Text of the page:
Bengaluru: My memories of Mangalore have been mostly of the beaches, Coconut water, my friend Pallavi and the way I sneaked into her hostel and stayed there for days. Oh yes, I did that. It was never food because as a student I frequented Mangalore and most of the time I didn’t have enough money to explore food. It could also be because the interest in the beaches was more than that in food. As weird as it can get, I have been exploring Mangalorean Cuisine in Bangalore.
I have a lot more to dig into in that department. For me, Mangalorean Cuisine is all about Chicken Ghee Roast, Chicken Sukka, Neer dose, and Kori Rotti. Just these are the dishes I order when I’m at a Mangalorean restaurant. The maximum my palette asks for is prawns and nothing more. There are a few reasons for this behavior or preferences of mine. One being the smell of seafood and two being not knowing how to eat seafood.
Curry leaves and coconut is often related to Kerala Cuisine and identical is Karavali Cuisine is the most common disbelief. There is a lot more to Mangalorean Cuisine and, in South India, coconut and curry leaves are mandatory ingredients. It is important to note that Mangalore’s food is heavily influenced by the culinary traditions of different communities like Bunt, Brahmin, Poojary, Jain, Catholic, Protestant, and Beary.
I recently explored more Mangalorean Cuisine and seafood and that’s at Coast @JPNagar. Ashitha Shetty, Co-Founder of the restaurant first question was if I eat Crab. My reaction was something I don’t think she understood. She asked the chefs to make the best-sold dishes and there came the show stopper, Crab Sukka along with the tools. Ashitha, being a good Mangalorean, taught me to eat a crab, with a lot of patience. The moist meat with freshly dry roasted spices like coriander, cumin, pepper, cinnamon, cloves dry Kashmiri red chilies, and coconut added a real depth of flavor and paired perfectly with the sweetness of the crab meat. Fresh Coconut and coconut oil yelled out Authenticity and Tradition.
Kori Rotti and Karavali Chicken came to the table and I rolled up my sleeves. Mind you, it is a messy business. But, nothing can beat the satisfaction of slurping this off the plate. The crispy rice rotti and creamy Karavali Chicken is a combination made in heaven. It is thought that kori rotti is descended from Kundapur chicken, despite some culinary historians claiming otherwise. According to some, it may have originated in a hotel in the town of Udupi. It is usually associated with the ‘Bunt/Konkani’ community in Mangalore, with their recipes being the most sought-after. Regardless of the history of the dish, its essence is clearly coastal and South Indian with sweet, fragrant spices, fresh cilantro, and coconut notes.
Anjal Uppumunchi is yet another show-stopper. The sight of it was such a pleasure. Fresh Anjal fish thinly sliced, marinated in the green chili masala, wrapped in banana leaves, and cooked to perfection is the most famous dish at Coast@JP Nagar. In Mangalore’s local language Tulu, ‘Puli’ means ‘tamarind’ or ‘sour’, and Munchi (pronounced as ‘moonchi’) means ‘chili’ so essentially it is a hot and sour fish fry made by the Konkani community. They say fish helps improve eyesight, skin, and hair health. When there is a dish like Meen Uppumunchi, why wouldn’t anyone want to eat it, right? The second I put this seluctant dish in my mouth, it was like a celebration for all the taste buds. I would never forget the taste in life.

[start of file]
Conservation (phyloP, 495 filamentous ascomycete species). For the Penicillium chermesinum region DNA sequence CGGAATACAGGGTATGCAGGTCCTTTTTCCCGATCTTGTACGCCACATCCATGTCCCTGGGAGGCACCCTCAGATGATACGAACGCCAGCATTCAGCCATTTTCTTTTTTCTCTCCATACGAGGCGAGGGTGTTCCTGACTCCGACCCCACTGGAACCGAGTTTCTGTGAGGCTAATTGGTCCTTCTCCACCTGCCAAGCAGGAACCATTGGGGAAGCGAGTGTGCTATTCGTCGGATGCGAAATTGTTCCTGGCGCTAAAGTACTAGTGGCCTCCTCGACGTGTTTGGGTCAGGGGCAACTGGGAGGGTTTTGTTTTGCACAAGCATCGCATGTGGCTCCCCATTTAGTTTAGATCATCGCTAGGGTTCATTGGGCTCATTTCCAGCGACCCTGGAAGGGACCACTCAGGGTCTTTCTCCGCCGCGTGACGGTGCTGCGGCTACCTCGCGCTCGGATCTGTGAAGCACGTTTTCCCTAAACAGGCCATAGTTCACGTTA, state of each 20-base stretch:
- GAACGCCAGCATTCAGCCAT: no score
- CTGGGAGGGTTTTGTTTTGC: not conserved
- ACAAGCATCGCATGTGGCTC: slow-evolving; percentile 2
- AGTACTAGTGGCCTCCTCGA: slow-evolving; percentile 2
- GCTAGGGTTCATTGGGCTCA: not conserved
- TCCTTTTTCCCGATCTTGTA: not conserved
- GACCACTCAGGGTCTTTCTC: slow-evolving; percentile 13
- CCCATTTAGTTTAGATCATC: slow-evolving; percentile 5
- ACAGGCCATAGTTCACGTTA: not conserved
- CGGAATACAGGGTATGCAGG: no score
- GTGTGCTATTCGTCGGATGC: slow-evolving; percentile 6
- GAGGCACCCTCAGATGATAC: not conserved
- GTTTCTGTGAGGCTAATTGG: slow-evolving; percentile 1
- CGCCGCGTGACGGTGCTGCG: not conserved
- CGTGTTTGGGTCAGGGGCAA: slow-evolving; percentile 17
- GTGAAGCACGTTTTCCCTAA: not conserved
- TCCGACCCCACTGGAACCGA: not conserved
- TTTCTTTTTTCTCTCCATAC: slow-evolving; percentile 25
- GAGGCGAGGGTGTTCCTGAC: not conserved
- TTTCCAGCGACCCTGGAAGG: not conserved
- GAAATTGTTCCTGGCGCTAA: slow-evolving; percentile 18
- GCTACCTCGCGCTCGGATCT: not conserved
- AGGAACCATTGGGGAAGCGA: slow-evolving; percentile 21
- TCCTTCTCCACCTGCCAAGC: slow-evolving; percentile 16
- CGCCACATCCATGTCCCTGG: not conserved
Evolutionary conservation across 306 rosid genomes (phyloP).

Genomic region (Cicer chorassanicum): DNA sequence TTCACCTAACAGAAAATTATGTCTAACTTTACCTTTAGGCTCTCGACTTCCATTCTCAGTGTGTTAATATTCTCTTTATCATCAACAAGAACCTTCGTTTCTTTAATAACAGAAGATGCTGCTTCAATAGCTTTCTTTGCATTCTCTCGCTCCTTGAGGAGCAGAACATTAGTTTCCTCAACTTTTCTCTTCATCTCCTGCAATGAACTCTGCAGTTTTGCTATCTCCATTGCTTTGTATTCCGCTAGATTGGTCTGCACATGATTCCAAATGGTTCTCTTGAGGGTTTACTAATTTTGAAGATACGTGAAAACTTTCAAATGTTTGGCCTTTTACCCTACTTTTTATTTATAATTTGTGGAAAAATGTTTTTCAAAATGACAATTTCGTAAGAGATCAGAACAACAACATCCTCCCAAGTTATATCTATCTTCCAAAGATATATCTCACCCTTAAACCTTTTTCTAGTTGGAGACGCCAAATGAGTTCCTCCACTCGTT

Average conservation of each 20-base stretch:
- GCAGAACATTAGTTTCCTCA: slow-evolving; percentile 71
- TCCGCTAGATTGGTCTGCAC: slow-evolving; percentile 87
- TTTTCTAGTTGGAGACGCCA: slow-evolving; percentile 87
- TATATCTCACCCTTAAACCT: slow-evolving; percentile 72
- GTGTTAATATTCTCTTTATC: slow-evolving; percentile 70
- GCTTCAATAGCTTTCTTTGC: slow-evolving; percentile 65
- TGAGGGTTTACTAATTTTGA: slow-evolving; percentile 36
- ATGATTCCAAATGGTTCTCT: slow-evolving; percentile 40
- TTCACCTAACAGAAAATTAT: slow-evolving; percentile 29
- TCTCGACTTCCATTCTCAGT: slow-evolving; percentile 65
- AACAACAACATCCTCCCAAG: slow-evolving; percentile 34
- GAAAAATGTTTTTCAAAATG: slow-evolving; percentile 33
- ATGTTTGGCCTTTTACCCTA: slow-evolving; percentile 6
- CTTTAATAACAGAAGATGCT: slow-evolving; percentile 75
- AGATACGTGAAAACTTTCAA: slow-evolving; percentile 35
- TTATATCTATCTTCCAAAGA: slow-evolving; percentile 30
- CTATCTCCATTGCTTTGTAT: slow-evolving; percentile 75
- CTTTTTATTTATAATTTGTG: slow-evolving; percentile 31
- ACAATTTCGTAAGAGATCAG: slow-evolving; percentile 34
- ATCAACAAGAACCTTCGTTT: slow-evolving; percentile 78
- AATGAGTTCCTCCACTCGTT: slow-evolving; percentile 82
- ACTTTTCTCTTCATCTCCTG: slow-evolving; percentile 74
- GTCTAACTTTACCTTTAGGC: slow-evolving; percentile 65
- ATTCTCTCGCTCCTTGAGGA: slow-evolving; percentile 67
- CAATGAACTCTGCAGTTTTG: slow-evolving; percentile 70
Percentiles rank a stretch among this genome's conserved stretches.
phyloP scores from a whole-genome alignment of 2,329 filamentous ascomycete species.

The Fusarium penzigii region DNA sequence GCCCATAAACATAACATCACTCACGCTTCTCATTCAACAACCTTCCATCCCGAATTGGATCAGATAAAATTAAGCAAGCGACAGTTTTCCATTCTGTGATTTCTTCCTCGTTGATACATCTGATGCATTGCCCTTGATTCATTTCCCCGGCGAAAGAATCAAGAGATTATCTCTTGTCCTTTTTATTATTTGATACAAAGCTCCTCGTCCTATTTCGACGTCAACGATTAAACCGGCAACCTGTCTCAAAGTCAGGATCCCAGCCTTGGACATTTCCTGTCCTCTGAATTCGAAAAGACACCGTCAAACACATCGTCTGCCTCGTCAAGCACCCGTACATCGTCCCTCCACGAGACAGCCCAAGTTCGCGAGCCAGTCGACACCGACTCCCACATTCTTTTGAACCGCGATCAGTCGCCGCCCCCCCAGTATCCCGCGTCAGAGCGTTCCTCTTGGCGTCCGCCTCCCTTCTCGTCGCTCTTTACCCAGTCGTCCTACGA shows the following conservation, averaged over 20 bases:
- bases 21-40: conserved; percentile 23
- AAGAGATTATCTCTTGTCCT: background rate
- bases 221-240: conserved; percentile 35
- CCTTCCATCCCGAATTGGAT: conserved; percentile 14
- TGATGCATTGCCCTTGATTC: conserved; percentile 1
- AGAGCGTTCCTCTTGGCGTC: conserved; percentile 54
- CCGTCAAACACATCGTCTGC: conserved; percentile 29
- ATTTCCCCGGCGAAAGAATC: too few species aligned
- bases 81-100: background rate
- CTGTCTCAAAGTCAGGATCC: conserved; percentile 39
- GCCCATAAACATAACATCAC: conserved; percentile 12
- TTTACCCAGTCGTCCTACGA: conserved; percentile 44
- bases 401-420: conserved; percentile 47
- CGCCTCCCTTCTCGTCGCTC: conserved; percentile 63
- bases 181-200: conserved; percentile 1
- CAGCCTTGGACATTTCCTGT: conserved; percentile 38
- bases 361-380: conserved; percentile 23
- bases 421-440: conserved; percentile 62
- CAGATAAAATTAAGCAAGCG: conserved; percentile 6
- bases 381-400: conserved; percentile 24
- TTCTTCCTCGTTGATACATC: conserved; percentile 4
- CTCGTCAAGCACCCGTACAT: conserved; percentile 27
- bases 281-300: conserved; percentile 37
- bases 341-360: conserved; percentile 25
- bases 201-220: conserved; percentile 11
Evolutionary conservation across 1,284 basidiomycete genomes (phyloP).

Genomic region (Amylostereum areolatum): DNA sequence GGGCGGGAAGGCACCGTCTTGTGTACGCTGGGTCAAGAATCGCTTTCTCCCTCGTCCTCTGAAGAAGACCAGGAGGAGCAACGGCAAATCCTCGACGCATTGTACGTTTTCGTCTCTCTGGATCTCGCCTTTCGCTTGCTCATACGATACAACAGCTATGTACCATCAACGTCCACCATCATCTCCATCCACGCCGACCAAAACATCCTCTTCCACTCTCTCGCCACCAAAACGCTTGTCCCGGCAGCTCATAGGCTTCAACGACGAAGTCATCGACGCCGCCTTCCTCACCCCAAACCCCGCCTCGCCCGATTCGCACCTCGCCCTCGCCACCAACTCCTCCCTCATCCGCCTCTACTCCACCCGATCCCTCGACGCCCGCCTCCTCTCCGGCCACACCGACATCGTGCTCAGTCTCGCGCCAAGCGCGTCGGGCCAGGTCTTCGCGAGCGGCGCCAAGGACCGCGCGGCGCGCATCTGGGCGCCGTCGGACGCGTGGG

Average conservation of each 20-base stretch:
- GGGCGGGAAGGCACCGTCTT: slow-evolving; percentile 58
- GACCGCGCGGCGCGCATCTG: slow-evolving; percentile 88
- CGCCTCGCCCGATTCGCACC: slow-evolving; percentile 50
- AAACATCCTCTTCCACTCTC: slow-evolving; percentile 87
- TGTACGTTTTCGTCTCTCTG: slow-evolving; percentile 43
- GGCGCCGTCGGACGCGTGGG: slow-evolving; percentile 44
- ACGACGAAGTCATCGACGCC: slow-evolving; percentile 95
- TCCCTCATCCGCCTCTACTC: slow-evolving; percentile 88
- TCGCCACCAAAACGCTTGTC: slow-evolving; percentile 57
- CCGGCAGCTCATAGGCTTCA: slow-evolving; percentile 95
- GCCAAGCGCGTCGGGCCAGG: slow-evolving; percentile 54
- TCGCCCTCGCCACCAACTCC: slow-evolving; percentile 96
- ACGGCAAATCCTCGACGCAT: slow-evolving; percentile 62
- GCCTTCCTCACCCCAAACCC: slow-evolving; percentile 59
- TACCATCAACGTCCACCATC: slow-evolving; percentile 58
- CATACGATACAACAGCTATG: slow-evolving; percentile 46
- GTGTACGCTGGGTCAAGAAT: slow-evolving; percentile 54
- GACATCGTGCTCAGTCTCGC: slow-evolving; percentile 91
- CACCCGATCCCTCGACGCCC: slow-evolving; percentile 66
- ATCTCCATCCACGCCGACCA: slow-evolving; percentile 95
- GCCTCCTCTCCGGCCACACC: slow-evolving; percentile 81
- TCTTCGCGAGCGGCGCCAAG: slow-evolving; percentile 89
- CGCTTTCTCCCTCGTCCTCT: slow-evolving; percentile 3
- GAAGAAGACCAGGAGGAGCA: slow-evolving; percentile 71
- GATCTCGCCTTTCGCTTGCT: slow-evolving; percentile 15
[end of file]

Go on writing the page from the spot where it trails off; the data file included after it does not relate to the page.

After eating all of this I was full and as they say, there is always space for dessert. Coast serves Ragi Manni and Bonda Payasa, the two traditional sweets of the coastal region. Bonda Payasa was the winner here. There is a belief that in the late 1990s, a restaurant in Tamil Nadu invented the Bonda Payasa/Elaneer payasam which became one of their signature desserts. As I refuse to believe that I can say hands down to the world that Coast@JP Nagar makes the best Bonda Payasa. Trust me when I say this because this payasa was rich, creamy, and full of tender coconut with the right amount of sweetness.
Coast@JP Nagar is founded by Ashitha with the support of her husband Preetham Shetty who was able to get a few people on board to start this homely cuisine. They were suggested by friends and family to start a Mangalorean Kitchen in South Bangalore as the area lacks it. They took it seriously and have completed one year of successful management. Ashitha and Preetham are in the marketing event experiential space, and they always had in mind to start an authentic restaurant line of business. They travel so much and feel good authentic food always has the market. They plan to serve Bangaloreans homely food and the authentic richness of Karavali and Kundapura in various locations in the coming future.